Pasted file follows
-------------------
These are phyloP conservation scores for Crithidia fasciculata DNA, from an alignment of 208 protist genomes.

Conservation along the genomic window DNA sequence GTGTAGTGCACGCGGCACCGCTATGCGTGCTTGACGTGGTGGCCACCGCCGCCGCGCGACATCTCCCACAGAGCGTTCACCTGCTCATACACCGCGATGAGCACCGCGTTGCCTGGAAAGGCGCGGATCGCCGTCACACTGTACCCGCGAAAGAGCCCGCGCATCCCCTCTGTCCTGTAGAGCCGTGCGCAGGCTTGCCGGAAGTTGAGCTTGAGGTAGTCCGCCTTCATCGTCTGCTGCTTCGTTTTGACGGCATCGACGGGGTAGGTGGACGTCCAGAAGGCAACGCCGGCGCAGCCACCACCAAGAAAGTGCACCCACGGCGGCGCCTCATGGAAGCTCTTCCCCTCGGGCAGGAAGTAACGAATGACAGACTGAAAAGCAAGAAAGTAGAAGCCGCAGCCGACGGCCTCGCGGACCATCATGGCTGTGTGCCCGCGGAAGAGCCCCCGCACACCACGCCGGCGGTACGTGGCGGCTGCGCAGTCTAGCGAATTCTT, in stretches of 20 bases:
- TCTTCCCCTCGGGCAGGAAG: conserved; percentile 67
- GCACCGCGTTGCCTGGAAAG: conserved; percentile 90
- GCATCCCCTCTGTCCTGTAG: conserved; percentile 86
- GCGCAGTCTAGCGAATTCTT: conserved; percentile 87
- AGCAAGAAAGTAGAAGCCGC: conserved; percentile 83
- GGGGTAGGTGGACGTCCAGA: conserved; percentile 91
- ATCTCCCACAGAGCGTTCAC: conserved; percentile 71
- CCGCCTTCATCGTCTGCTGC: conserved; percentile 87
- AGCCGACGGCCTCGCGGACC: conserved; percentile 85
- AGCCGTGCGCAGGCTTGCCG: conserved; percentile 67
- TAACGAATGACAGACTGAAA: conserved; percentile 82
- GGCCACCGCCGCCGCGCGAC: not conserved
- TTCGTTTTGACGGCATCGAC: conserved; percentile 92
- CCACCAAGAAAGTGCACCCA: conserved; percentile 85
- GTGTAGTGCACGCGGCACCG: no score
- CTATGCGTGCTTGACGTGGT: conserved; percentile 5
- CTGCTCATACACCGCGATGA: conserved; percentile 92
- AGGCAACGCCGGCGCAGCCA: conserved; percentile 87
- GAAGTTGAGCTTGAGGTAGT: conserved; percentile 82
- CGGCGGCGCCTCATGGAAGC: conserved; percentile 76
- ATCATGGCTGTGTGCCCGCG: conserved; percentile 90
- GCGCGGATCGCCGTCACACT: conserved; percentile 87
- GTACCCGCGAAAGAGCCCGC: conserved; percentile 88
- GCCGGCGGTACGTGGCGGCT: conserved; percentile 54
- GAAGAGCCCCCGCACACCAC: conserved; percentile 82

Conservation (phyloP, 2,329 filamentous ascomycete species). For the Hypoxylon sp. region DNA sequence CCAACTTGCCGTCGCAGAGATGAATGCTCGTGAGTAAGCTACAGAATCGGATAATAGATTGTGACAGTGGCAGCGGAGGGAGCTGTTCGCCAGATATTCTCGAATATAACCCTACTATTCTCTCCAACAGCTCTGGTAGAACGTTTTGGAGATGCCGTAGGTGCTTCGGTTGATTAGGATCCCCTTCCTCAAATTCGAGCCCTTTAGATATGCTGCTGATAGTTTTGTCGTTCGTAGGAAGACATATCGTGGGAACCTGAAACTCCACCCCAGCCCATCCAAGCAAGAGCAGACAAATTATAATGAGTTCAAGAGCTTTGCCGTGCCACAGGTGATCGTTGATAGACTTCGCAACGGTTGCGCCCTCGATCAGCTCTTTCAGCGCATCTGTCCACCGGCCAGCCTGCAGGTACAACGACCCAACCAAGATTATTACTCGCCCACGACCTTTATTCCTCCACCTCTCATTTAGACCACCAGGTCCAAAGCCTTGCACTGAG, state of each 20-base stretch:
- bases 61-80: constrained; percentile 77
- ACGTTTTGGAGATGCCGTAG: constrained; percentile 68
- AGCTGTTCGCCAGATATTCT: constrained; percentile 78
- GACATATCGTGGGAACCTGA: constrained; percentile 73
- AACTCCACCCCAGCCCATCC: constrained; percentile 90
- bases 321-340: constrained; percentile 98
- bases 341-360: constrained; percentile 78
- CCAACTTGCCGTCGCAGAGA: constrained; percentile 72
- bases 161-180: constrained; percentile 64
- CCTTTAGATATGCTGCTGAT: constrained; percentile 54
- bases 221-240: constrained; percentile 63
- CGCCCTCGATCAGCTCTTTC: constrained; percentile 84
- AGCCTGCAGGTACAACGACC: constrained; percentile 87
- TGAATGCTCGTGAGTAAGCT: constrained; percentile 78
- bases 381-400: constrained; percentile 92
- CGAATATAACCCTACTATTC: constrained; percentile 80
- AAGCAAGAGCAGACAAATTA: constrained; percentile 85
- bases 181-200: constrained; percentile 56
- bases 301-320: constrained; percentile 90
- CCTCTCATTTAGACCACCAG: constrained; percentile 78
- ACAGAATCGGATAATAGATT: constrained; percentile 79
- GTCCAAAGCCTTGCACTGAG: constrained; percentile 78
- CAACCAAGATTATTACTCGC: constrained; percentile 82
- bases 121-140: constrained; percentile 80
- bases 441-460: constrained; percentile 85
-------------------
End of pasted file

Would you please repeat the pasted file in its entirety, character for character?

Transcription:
These are phyloP conservation scores for Crithidia fasciculata DNA, from an alignment of 208 protist genomes.

Conservation along the genomic window DNA sequence GTGTAGTGCACGCGGCACCGCTATGCGTGCTTGACGTGGTGGCCACCGCCGCCGCGCGACATCTCCCACAGAGCGTTCACCTGCTCATACACCGCGATGAGCACCGCGTTGCCTGGAAAGGCGCGGATCGCCGTCACACTGTACCCGCGAAAGAGCCCGCGCATCCCCTCTGTCCTGTAGAGCCGTGCGCAGGCTTGCCGGAAGTTGAGCTTGAGGTAGTCCGCCTTCATCGTCTGCTGCTTCGTTTTGACGGCATCGACGGGGTAGGTGGACGTCCAGAAGGCAACGCCGGCGCAGCCACCACCAAGAAAGTGCACCCACGGCGGCGCCTCATGGAAGCTCTTCCCCTCGGGCAGGAAGTAACGAATGACAGACTGAAAAGCAAGAAAGTAGAAGCCGCAGCCGACGGCCTCGCGGACCATCATGGCTGTGTGCCCGCGGAAGAGCCCCCGCACACCACGCCGGCGGTACGTGGCGGCTGCGCAGTCTAGCGAATTCTT, in stretches of 20 bases:
- TCTTCCCCTCGGGCAGGAAG: conserved; percentile 67
- GCACCGCGTTGCCTGGAAAG: conserved; percentile 90
- GCATCCCCTCTGTCCTGTAG: conserved; percentile 86
- GCGCAGTCTAGCGAATTCTT: conserved; percentile 87
- AGCAAGAAAGTAGAAGCCGC: conserved; percentile 83
- GGGGTAGGTGGACGTCCAGA: conserved; percentile 91
- ATCTCCCACAGAGCGTTCAC: conserved; percentile 71
- CCGCCTTCATCGTCTGCTGC: conserved; percentile 87
- AGCCGACGGCCTCGCGGACC: conserved; percentile 85
- AGCCGTGCGCAGGCTTGCCG: conserved; percentile 67
- TAACGAATGACAGACTGAAA: conserved; percentile 82
- GGCCACCGCCGCCGCGCGAC: not conserved
- TTCGTTTTGACGGCATCGAC: conserved; percentile 92
- CCACCAAGAAAGTGCACCCA: conserved; percentile 85
- GTGTAGTGCACGCGGCACCG: no score
- CTATGCGTGCTTGACGTGGT: conserved; percentile 5
- CTGCTCATACACCGCGATGA: conserved; percentile 92
- AGGCAACGCCGGCGCAGCCA: conserved; percentile 87
- GAAGTTGAGCTTGAGGTAGT: conserved; percentile 82
- CGGCGGCGCCTCATGGAAGC: conserved; percentile 76
- ATCATGGCTGTGTGCCCGCG: conserved; percentile 90
- GCGCGGATCGCCGTCACACT: conserved; percentile 87
- GTACCCGCGAAAGAGCCCGC: conserved; percentile 88
- GCCGGCGGTACGTGGCGGCT: conserved; percentile 54
- GAAGAGCCCCCGCACACCAC: conserved; percentile 82

Conservation (phyloP, 2,329 filamentous ascomycete species). For the Hypoxylon sp. region DNA sequence CCAACTTGCCGTCGCAGAGATGAATGCTCGTGAGTAAGCTACAGAATCGGATAATAGATTGTGACAGTGGCAGCGGAGGGAGCTGTTCGCCAGATATTCTCGAATATAACCCTACTATTCTCTCCAACAGCTCTGGTAGAACGTTTTGGAGATGCCGTAGGTGCTTCGGTTGATTAGGATCCCCTTCCTCAAATTCGAGCCCTTTAGATATGCTGCTGATAGTTTTGTCGTTCGTAGGAAGACATATCGTGGGAACCTGAAACTCCACCCCAGCCCATCCAAGCAAGAGCAGACAAATTATAATGAGTTCAAGAGCTTTGCCGTGCCACAGGTGATCGTTGATAGACTTCGCAACGGTTGCGCCCTCGATCAGCTCTTTCAGCGCATCTGTCCACCGGCCAGCCTGCAGGTACAACGACCCAACCAAGATTATTACTCGCCCACGACCTTTATTCCTCCACCTCTCATTTAGACCACCAGGTCCAAAGCCTTGCACTGAG, state of each 20-base stretch:
- bases 61-80: constrained; percentile 77
- ACGTTTTGGAGATGCCGTAG: constrained; percentile 68
- AGCTGTTCGCCAGATATTCT: constrained; percentile 78
- GACATATCGTGGGAACCTGA: constrained; percentile 73
- AACTCCACCCCAGCCCATCC: constrained; percentile 90
- bases 321-340: constrained; percentile 98
- bases 341-360: constrained; percentile 78
- CCAACTTGCCGTCGCAGAGA: constrained; percentile 72
- bases 161-180: constrained; percentile 64
- CCTTTAGATATGCTGCTGAT: constrained; percentile 54
- bases 221-240: constrained; percentile 63
- CGCCCTCGATCAGCTCTTTC: constrained; percentile 84
- AGCCTGCAGGTACAACGACC: constrained; percentile 87
- TGAATGCTCGTGAGTAAGCT: constrained; percentile 78
- bases 381-400: constrained; percentile 92
- CGAATATAACCCTACTATTC: constrained; percentile 80
- AAGCAAGAGCAGACAAATTA: constrained; percentile 85
- bases 181-200: constrained; percentile 56
- bases 301-320: constrained; percentile 90
- CCTCTCATTTAGACCACCAG: constrained; percentile 78
- ACAGAATCGGATAATAGATT: constrained; percentile 79
- GTCCAAAGCCTTGCACTGAG: constrained; percentile 78
- CAACCAAGATTATTACTCGC: constrained; percentile 82
- bases 121-140: constrained; percentile 80
- bases 441-460: constrained; percentile 85